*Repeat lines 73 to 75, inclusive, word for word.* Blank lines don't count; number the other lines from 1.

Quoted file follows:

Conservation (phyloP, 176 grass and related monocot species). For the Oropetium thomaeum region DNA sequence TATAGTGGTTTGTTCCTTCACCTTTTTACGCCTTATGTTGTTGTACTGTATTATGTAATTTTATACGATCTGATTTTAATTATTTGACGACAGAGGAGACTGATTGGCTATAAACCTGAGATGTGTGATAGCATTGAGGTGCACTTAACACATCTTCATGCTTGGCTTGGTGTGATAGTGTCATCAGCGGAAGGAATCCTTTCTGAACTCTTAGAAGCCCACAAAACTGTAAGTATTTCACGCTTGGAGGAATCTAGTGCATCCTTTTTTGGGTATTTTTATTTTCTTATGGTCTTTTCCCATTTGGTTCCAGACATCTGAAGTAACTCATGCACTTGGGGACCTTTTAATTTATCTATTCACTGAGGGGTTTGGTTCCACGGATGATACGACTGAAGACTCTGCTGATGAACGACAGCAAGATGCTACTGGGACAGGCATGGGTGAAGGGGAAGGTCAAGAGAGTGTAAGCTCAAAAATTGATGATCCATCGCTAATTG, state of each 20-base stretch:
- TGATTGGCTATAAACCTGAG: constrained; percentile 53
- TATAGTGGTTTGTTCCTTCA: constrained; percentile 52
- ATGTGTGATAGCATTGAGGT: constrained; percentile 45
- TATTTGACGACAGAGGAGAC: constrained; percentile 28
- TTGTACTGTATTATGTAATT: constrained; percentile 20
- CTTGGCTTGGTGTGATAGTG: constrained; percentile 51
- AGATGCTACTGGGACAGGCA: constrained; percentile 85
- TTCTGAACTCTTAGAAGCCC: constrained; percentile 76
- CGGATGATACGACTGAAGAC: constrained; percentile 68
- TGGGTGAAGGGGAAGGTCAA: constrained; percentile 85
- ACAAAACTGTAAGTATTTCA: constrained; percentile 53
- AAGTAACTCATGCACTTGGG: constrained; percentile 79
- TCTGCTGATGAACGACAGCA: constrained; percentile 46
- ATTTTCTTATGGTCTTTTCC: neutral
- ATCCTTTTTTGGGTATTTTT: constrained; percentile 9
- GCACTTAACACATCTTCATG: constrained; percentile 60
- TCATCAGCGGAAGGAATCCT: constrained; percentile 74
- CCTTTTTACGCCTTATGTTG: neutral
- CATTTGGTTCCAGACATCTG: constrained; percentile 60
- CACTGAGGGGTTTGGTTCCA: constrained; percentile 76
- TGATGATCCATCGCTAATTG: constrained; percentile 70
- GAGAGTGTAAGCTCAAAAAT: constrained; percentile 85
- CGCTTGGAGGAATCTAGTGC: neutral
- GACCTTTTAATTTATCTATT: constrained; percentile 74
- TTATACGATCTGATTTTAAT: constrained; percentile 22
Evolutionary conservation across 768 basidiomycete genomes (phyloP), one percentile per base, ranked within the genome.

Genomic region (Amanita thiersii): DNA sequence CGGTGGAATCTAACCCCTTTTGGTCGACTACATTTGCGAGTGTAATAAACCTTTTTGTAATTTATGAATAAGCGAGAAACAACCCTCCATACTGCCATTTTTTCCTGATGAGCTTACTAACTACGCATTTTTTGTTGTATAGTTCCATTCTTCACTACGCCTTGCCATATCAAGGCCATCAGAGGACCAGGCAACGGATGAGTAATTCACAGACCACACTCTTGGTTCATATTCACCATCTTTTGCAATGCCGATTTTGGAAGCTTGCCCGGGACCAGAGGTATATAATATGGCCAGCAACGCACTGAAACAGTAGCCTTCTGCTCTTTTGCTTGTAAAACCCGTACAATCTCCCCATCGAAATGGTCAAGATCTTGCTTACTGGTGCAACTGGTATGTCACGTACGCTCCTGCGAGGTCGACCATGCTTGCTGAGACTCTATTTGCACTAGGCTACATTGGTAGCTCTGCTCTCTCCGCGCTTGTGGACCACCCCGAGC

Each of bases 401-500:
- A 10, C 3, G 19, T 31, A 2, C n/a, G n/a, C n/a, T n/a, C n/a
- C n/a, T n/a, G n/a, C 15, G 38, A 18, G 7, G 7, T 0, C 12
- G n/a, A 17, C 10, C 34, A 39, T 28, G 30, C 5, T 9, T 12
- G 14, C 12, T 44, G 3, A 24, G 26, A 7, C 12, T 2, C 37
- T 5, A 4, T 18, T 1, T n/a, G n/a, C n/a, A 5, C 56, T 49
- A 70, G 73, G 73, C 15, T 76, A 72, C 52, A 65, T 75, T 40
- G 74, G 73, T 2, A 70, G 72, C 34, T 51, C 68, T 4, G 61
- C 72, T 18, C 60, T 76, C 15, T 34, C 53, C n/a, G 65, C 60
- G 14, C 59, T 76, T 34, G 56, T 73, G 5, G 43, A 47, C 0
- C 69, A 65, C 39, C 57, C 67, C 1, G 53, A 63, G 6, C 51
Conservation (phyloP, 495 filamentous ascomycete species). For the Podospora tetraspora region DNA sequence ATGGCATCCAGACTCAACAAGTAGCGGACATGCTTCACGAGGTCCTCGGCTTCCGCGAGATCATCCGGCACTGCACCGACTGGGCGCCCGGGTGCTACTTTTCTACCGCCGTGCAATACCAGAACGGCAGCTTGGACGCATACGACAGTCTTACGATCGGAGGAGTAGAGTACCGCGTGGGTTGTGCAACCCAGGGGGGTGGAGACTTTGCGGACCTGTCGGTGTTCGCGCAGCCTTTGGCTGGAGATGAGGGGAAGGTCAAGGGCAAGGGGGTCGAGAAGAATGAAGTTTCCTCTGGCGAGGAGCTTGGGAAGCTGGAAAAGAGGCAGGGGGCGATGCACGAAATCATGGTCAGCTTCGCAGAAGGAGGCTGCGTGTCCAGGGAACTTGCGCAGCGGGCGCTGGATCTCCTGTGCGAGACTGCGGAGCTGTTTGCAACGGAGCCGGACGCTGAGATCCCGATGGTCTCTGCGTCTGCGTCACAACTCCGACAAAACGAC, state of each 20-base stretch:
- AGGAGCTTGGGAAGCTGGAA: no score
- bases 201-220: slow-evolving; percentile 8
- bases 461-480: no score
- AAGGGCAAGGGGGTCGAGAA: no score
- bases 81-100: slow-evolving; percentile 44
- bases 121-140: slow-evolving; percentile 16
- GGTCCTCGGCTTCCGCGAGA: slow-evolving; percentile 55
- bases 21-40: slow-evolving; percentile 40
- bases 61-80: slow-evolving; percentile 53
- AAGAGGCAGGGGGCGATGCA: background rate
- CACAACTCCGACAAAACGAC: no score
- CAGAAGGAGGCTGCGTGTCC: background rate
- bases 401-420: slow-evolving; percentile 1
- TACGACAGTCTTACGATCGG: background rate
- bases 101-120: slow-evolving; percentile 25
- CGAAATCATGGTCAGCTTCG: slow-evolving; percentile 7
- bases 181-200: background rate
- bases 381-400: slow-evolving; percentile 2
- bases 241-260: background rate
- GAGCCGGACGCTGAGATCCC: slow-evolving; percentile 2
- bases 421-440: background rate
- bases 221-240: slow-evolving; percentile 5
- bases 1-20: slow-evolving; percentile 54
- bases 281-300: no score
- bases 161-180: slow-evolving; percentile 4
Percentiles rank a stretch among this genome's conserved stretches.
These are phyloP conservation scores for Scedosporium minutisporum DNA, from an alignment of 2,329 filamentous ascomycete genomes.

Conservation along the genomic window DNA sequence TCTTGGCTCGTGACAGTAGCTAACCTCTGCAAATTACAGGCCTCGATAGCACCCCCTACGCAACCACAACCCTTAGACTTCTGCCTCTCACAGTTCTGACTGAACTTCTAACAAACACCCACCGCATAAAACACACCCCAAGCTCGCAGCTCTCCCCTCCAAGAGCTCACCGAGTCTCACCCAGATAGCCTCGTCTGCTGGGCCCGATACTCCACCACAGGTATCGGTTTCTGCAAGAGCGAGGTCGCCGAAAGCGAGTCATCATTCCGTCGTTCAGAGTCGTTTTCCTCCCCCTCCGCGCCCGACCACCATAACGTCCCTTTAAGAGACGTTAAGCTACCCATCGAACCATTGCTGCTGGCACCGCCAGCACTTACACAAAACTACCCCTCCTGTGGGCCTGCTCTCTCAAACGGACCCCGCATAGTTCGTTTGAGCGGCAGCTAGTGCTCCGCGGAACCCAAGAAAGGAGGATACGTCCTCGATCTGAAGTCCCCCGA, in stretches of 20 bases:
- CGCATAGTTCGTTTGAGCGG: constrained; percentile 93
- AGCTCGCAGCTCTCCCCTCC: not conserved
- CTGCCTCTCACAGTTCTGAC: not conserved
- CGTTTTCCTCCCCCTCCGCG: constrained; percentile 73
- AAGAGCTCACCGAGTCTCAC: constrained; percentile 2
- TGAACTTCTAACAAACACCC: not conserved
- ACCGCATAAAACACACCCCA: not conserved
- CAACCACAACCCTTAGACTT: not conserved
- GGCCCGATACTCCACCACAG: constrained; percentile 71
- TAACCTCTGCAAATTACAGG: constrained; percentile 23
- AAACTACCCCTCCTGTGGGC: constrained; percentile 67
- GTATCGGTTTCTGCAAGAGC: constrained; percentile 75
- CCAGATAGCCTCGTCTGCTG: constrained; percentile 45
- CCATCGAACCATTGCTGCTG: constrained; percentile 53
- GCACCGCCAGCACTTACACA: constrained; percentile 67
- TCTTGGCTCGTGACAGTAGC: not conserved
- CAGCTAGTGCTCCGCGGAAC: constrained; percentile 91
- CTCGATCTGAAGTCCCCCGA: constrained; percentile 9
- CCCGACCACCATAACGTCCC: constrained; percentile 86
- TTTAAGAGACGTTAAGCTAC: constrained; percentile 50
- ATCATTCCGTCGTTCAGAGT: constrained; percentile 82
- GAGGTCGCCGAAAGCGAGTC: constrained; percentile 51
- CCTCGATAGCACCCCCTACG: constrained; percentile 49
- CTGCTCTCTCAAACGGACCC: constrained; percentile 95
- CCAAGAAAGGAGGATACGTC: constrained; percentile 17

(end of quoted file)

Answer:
- AAGAGCTCACCGAGTCTCAC: constrained; percentile 2
- TGAACTTCTAACAAACACCC: not conserved
- ACCGCATAAAACACACCCCA: not conserved